Composed in 1786, Le Nozze di Figaro has remained a classic in the operatic repertoire. The libretto by Lorenzo da Ponte, librettist for 28 operas including Don Giovanni and Così fan tutte , tells the story of two servants, Susanna and Figaro, who through love wish to marry. This is a problem for Count Almaviva who aims to foil these plans through seduction despite his marriage with the Countess. Nevertheless, through scheming and careful planning, the Count is exposed and taught the lesson of fidelity. This day of madness serves as the setting for numerous dramatic circumstances to unfold. One of the first
is the entrance scene of Dr. Bartolo and Marcellina, Bartolo’s old housekeeper. Through this unique introduction, we are revealed to Bartolo’s vengeance for Figaro, hence the title “La Vendetta.” Figaro had previously borrowed money from Marcellina and agreed to marry her should he be unable to repay her at the appointed time. Having failed to fulfill his side of the bargain, she plans on enforcing the promise by suing him. This conveniently aligns with Bartolo’s frustration with Figaro for thwarting his attempt at marrying Countess Rosina who is now married to Count Almaviva. Bartolo agrees to represent Marcellina in her legal action for free so he can also get his revenge, too. 

La Vendetta Lyric translation

“Bois épais” from Amadis - Lully (1632-1687)
A century earlier than the work you previously heard, Amadis was first performed in 1684. Jean-Baptiste Lully collaborated with Phillippe Quinault to produce this five act tragédie en musique based on the original text, Amadís de Gaula . This complex plot depicts love and chivalry through the faithful love of Amadis and Oriane. It is opposed by the sorcerer family of Arcabonne and Arcalaus, and still other subplot circumstances add to the action. This particular aria is found in the second act where the main character, Amadis, is alone. It is a prime example of an air de cour , or “court air.” This forest pastoral scene is where he sings of his suffering.

Bois Epais lyric translation

“Quia fecit mihi magna” from Magnificat - Bach (1785-1750)
A Magnificat is a presentation depicting the story of Mary, mother of Jesus, as she responds to Elizabeth. In this passage of Luke 1:46-55 we hear the words of Mary to her cousin, who is pregnant with John the Baptist. Mary is rejoicing with the privilege of giving birth to the promised Messiah and glorifying God for His power, holiness and mercy. In this particular verse, Luke 1:49, she exclaims His power and His compassion for her. The entire Magnificat is unique in the way Bach divides the verses into each movement. He makes movements 3 and 4 out of only one verse, Luke 1:48, and separates the doxology into two sections of the 12th movement.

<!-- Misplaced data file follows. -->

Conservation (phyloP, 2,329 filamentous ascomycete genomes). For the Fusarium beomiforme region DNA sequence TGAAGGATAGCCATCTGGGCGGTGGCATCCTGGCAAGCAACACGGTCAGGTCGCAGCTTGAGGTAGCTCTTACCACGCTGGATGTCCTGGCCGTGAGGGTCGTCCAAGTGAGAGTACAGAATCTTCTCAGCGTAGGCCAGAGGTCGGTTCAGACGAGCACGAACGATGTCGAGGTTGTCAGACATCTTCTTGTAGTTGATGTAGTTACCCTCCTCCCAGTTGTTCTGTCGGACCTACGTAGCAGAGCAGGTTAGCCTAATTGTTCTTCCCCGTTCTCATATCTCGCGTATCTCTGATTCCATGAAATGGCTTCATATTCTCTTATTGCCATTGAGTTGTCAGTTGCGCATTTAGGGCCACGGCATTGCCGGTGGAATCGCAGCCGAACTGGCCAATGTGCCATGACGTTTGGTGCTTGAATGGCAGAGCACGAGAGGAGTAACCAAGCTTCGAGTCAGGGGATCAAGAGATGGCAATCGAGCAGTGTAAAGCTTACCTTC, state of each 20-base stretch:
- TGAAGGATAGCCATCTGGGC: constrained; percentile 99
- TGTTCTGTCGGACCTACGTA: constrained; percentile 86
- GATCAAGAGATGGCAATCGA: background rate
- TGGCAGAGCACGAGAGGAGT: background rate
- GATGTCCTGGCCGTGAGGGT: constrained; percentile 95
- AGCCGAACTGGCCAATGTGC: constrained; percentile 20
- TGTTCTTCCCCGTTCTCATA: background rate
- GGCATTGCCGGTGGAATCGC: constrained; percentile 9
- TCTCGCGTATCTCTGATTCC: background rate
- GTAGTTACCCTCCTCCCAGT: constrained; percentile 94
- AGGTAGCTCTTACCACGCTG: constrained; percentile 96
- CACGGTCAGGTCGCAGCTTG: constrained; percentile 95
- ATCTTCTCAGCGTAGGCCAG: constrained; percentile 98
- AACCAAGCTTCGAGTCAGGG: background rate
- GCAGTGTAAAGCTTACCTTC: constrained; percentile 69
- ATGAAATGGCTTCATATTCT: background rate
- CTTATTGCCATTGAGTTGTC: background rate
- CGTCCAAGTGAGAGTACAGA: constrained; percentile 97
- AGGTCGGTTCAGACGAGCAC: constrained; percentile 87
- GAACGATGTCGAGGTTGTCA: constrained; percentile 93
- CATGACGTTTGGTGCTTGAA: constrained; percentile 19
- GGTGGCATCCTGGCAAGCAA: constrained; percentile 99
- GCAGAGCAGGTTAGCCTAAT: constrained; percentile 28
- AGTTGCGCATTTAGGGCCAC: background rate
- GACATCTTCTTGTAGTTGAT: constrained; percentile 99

Quia fecit mihi magna lyric translation

“Der Doppelgänger” from Schwanengesang - Schubert (1797-1828)
Schubert’s Schwanengesang , or Swan Song, is a collection of 14 songs composed at the end of his life and published posthumously. It was intended to serve as Schubert’s final testament, as it was titled by its first publisher, Tobis Haslinger. Unlike previous song cycles, three poets are used for Schwanengesang, which may or may not have been Schubert’s desire. Nevertheless, all 14 songs were composed in 1828 during the final year of Schubert’s life.
Der Doppelgänger is the tenth song in the cycle and the text was written by Heinrich Heine. In Heine’s Buch der Lieder , or Book of Poems, we find this text. Divided into five sections, Schubert selects only poems found in the third; a section entitled Die Heimkehr (The Homecoming). The order of Heine texts is rearranged for Schubert’s cycle and many argue it should remain in the same order for dramatic intent. Through-composed, each stanza is unique to the text, with an overarching passacaglia established by the piano accompaniment in the first four bars. Schubert paints the text with chords and growing anguish as the narrator reveals his awareness of his own form in the moonlight.

Der Doppelgänger lyric translation

“Romans” from 3 Songs for Bass Voice - Sjögren (1853-1918)